Local Responders Are Ready in an Emergency

By: Sarah Goebel Email
By: Sarah Goebel Email

It was six years ago today that the nation was united in shock and sorrow by the 9/11 terrorist attacks.

On this anniversary, people from across the nation gathered to remember.

But six-years after the attacks on the World Trade Center and Pentagon, emergency responders everywhere are making sure they're ready if something like that happens again.

Local emergency teams say they don't expect a disaster of that magnitude to happen here, but if it did, they're more than ready.

Since that deviating day six years ago, local emergency teams are doing everything they can to increase training to become more efficient.

"The biggest change I've seen is it's more of a close nit family--the responders are," explained Emergency Management Director Ronnie Pearson.

Local responders say communication between every agency is key in an emergency.

"Part of the problem on September 11 was that the different responders couldn't communicate with each other," Captain Bill Payton said, with the Kentucky State Police.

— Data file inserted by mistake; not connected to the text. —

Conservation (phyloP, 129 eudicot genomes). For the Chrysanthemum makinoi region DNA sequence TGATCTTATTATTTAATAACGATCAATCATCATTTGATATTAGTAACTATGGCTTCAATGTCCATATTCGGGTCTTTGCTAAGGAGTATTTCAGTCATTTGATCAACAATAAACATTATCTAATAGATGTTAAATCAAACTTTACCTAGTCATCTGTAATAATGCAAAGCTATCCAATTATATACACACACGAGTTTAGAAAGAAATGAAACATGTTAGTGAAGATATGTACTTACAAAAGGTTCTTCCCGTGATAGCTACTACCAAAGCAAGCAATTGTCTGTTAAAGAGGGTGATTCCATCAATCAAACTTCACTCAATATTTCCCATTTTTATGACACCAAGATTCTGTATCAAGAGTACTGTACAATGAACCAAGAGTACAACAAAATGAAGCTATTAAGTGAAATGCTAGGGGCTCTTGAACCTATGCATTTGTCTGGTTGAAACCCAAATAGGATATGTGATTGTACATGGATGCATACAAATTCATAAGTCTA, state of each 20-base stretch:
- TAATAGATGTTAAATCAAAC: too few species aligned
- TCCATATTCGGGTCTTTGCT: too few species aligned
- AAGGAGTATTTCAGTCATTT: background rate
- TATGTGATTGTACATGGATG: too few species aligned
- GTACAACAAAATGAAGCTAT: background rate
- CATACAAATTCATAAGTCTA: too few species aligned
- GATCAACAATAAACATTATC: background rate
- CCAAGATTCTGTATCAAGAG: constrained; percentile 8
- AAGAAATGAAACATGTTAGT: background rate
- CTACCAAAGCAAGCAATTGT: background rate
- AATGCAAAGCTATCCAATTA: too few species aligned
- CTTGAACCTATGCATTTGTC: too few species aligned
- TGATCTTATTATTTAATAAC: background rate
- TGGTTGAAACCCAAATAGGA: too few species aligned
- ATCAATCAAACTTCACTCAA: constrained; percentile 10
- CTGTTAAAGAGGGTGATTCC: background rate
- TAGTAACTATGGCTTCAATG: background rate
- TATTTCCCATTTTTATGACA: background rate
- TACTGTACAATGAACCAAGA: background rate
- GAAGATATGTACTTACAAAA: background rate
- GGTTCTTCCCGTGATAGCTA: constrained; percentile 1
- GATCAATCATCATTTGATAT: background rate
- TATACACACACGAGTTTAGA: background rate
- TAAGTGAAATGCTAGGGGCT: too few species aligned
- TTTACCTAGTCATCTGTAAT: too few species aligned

"Our communication has improved quite a bit," Chief Greg Johnson added, with the Bowling Green Fire Dept.

But the only way to keep the communication going is through plenty of training.

"Probably almost 100 percent of the people have gone through some national training for disaster and emergencies," Johnson assured.

The Bowling Green Fire Dept. practices using their trucks several times a week.

They've even participated in national efforts to train citizens on homeland security.

"We have contingency plans in place to respond to an event in each of the eight counties that we cover. We've also identified critical infrastructures that might possibly be targeted," Payton said.

"We've been able to host and prepare one of the regional hazardous materials and weapons of mass destruction teams," Pearson continued.

In 2002, Emergency Management received about $1.5-million to put towards local homeland security.

"We've expanded our realm of detection devices with anything from nerve agents to specific chemicals," Pearson said.

He said there is no doubt that South-Central Kentuckians should rest assure because the area is more prepared and safer than it was six years ago.

"I believe we have some of the best responders in the nation in Bowling Green and Warren County and that's something to be said that we are able to respond. I hope we don't ever have to, but we are ready," Pearson said.

Emergency Management of Bowling Green and Warren County only has three employees but they work directly with all local first responders and state agencies.

They are the organization that makes sure all responders are all on the same page during an emergency.

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